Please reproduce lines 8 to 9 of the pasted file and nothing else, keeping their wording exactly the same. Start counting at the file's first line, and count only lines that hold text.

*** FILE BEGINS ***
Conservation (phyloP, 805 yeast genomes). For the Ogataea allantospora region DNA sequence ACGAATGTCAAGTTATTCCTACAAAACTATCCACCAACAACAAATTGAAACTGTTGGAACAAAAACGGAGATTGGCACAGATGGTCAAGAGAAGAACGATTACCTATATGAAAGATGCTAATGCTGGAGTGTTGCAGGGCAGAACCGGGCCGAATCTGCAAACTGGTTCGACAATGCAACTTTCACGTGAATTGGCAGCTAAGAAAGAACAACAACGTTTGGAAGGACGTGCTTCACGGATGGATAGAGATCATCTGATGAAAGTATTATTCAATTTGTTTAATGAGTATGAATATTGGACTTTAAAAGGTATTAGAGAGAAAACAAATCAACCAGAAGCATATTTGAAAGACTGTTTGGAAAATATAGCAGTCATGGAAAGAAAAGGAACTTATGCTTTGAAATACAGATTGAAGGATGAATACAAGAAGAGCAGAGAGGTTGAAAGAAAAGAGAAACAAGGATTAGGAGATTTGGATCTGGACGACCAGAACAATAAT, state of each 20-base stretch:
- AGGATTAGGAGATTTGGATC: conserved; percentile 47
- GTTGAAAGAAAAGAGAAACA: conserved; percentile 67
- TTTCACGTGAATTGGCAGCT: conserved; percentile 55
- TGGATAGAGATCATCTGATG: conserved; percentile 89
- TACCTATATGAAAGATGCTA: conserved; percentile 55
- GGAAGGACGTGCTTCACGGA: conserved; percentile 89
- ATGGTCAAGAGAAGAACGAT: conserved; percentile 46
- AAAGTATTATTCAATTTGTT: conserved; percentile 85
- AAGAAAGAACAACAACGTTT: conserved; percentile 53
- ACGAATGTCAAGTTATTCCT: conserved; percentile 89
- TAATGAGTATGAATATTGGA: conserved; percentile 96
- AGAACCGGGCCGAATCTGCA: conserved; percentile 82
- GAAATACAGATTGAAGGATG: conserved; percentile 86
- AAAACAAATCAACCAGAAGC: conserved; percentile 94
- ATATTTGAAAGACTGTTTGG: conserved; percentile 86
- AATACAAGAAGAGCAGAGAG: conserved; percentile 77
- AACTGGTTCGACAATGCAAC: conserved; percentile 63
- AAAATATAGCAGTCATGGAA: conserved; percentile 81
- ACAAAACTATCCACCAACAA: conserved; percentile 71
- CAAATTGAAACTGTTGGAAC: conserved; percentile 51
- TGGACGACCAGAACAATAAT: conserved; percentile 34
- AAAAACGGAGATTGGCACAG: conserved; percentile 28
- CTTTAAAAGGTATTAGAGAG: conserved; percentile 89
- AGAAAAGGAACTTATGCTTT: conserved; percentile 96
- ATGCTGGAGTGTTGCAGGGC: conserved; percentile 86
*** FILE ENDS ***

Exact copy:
- ATGGTCAAGAGAAGAACGAT: conserved; percentile 46
- AAAGTATTATTCAATTTGTT: conserved; percentile 85